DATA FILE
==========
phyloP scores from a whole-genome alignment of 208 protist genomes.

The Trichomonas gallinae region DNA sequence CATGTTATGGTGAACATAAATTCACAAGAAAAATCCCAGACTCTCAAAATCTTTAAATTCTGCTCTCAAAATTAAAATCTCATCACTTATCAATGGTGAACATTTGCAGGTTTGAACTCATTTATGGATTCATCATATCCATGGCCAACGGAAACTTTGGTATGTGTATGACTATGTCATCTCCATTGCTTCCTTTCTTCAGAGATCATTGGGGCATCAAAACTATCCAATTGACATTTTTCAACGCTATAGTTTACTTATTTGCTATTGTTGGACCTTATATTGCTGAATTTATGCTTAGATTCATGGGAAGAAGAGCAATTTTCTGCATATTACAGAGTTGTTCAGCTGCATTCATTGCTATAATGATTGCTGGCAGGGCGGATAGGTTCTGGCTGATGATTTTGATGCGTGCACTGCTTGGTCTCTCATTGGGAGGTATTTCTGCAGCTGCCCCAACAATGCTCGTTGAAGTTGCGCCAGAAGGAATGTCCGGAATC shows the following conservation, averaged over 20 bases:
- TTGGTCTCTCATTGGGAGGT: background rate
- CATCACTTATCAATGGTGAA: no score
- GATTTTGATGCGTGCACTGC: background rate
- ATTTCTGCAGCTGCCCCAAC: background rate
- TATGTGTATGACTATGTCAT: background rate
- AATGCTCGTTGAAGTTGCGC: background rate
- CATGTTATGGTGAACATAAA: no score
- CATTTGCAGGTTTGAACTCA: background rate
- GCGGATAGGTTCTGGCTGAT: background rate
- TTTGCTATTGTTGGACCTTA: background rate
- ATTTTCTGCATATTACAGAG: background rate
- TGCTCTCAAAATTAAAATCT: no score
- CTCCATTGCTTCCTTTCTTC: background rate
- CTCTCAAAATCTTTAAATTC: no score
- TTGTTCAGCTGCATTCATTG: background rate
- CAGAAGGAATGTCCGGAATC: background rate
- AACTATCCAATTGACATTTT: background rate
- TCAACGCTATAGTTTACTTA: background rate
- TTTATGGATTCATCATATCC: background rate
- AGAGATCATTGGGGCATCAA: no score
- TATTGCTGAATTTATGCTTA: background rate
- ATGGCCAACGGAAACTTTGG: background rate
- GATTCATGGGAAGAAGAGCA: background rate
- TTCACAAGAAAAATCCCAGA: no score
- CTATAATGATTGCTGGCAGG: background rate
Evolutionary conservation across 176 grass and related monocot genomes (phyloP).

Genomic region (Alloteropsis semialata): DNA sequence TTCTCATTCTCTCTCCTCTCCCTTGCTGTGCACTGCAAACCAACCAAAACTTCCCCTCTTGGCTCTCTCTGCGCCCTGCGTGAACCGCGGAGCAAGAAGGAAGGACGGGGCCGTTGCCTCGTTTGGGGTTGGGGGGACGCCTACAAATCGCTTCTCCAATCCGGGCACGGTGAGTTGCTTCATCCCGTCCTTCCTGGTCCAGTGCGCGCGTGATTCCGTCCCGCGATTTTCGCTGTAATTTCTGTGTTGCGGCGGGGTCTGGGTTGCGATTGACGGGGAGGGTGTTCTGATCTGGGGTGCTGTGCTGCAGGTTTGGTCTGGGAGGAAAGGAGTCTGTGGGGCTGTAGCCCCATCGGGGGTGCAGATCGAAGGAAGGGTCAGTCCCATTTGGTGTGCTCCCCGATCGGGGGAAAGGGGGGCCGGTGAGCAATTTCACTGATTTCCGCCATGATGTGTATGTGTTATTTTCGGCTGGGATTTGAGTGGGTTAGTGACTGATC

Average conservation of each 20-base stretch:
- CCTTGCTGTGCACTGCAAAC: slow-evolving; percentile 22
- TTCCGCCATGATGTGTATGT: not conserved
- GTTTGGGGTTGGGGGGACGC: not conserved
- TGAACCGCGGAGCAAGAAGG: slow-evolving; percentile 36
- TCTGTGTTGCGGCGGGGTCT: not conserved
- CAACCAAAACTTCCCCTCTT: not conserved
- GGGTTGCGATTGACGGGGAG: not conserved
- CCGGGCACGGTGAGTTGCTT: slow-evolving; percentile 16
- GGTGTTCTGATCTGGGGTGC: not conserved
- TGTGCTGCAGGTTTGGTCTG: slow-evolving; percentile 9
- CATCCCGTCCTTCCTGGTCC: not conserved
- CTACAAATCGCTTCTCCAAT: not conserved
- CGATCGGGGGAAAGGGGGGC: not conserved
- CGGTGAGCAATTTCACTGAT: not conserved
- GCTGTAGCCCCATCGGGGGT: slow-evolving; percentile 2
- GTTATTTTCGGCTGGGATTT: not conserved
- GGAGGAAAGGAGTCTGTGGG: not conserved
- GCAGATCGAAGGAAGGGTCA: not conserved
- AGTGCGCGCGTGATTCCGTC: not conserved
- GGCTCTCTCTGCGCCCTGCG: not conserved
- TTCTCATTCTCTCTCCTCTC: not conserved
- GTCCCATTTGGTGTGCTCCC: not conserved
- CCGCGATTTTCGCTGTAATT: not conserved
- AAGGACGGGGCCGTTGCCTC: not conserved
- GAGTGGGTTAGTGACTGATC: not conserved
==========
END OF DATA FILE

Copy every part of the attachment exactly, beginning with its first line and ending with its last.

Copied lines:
phyloP scores from a whole-genome alignment of 208 protist genomes.

The Trichomonas gallinae region DNA sequence CATGTTATGGTGAACATAAATTCACAAGAAAAATCCCAGACTCTCAAAATCTTTAAATTCTGCTCTCAAAATTAAAATCTCATCACTTATCAATGGTGAACATTTGCAGGTTTGAACTCATTTATGGATTCATCATATCCATGGCCAACGGAAACTTTGGTATGTGTATGACTATGTCATCTCCATTGCTTCCTTTCTTCAGAGATCATTGGGGCATCAAAACTATCCAATTGACATTTTTCAACGCTATAGTTTACTTATTTGCTATTGTTGGACCTTATATTGCTGAATTTATGCTTAGATTCATGGGAAGAAGAGCAATTTTCTGCATATTACAGAGTTGTTCAGCTGCATTCATTGCTATAATGATTGCTGGCAGGGCGGATAGGTTCTGGCTGATGATTTTGATGCGTGCACTGCTTGGTCTCTCATTGGGAGGTATTTCTGCAGCTGCCCCAACAATGCTCGTTGAAGTTGCGCCAGAAGGAATGTCCGGAATC shows the following conservation, averaged over 20 bases:
- TTGGTCTCTCATTGGGAGGT: background rate
- CATCACTTATCAATGGTGAA: no score
- GATTTTGATGCGTGCACTGC: background rate
- ATTTCTGCAGCTGCCCCAAC: background rate
- TATGTGTATGACTATGTCAT: background rate
- AATGCTCGTTGAAGTTGCGC: background rate
- CATGTTATGGTGAACATAAA: no score
- CATTTGCAGGTTTGAACTCA: background rate
- GCGGATAGGTTCTGGCTGAT: background rate
- TTTGCTATTGTTGGACCTTA: background rate
- ATTTTCTGCATATTACAGAG: background rate
- TGCTCTCAAAATTAAAATCT: no score
- CTCCATTGCTTCCTTTCTTC: background rate
- CTCTCAAAATCTTTAAATTC: no score
- TTGTTCAGCTGCATTCATTG: background rate
- CAGAAGGAATGTCCGGAATC: background rate
- AACTATCCAATTGACATTTT: background rate
- TCAACGCTATAGTTTACTTA: background rate
- TTTATGGATTCATCATATCC: background rate
- AGAGATCATTGGGGCATCAA: no score
- TATTGCTGAATTTATGCTTA: background rate
- ATGGCCAACGGAAACTTTGG: background rate
- GATTCATGGGAAGAAGAGCA: background rate
- TTCACAAGAAAAATCCCAGA: no score
- CTATAATGATTGCTGGCAGG: background rate
Evolutionary conservation across 176 grass and related monocot genomes (phyloP).

Genomic region (Alloteropsis semialata): DNA sequence TTCTCATTCTCTCTCCTCTCCCTTGCTGTGCACTGCAAACCAACCAAAACTTCCCCTCTTGGCTCTCTCTGCGCCCTGCGTGAACCGCGGAGCAAGAAGGAAGGACGGGGCCGTTGCCTCGTTTGGGGTTGGGGGGACGCCTACAAATCGCTTCTCCAATCCGGGCACGGTGAGTTGCTTCATCCCGTCCTTCCTGGTCCAGTGCGCGCGTGATTCCGTCCCGCGATTTTCGCTGTAATTTCTGTGTTGCGGCGGGGTCTGGGTTGCGATTGACGGGGAGGGTGTTCTGATCTGGGGTGCTGTGCTGCAGGTTTGGTCTGGGAGGAAAGGAGTCTGTGGGGCTGTAGCCCCATCGGGGGTGCAGATCGAAGGAAGGGTCAGTCCCATTTGGTGTGCTCCCCGATCGGGGGAAAGGGGGGCCGGTGAGCAATTTCACTGATTTCCGCCATGATGTGTATGTGTTATTTTCGGCTGGGATTTGAGTGGGTTAGTGACTGATC

Average conservation of each 20-base stretch:
- CCTTGCTGTGCACTGCAAAC: slow-evolving; percentile 22
- TTCCGCCATGATGTGTATGT: not conserved
- GTTTGGGGTTGGGGGGACGC: not conserved
- TGAACCGCGGAGCAAGAAGG: slow-evolving; percentile 36
- TCTGTGTTGCGGCGGGGTCT: not conserved
- CAACCAAAACTTCCCCTCTT: not conserved
- GGGTTGCGATTGACGGGGAG: not conserved
- CCGGGCACGGTGAGTTGCTT: slow-evolving; percentile 16
- GGTGTTCTGATCTGGGGTGC: not conserved
- TGTGCTGCAGGTTTGGTCTG: slow-evolving; percentile 9
- CATCCCGTCCTTCCTGGTCC: not conserved
- CTACAAATCGCTTCTCCAAT: not conserved
- CGATCGGGGGAAAGGGGGGC: not conserved
- CGGTGAGCAATTTCACTGAT: not conserved
- GCTGTAGCCCCATCGGGGGT: slow-evolving; percentile 2
- GTTATTTTCGGCTGGGATTT: not conserved
- GGAGGAAAGGAGTCTGTGGG: not conserved
- GCAGATCGAAGGAAGGGTCA: not conserved
- AGTGCGCGCGTGATTCCGTC: not conserved
- GGCTCTCTCTGCGCCCTGCG: not conserved
- TTCTCATTCTCTCTCCTCTC: not conserved
- GTCCCATTTGGTGTGCTCCC: not conserved
- CCGCGATTTTCGCTGTAATT: not conserved
- AAGGACGGGGCCGTTGCCTC: not conserved
- GAGTGGGTTAGTGACTGATC: not conserved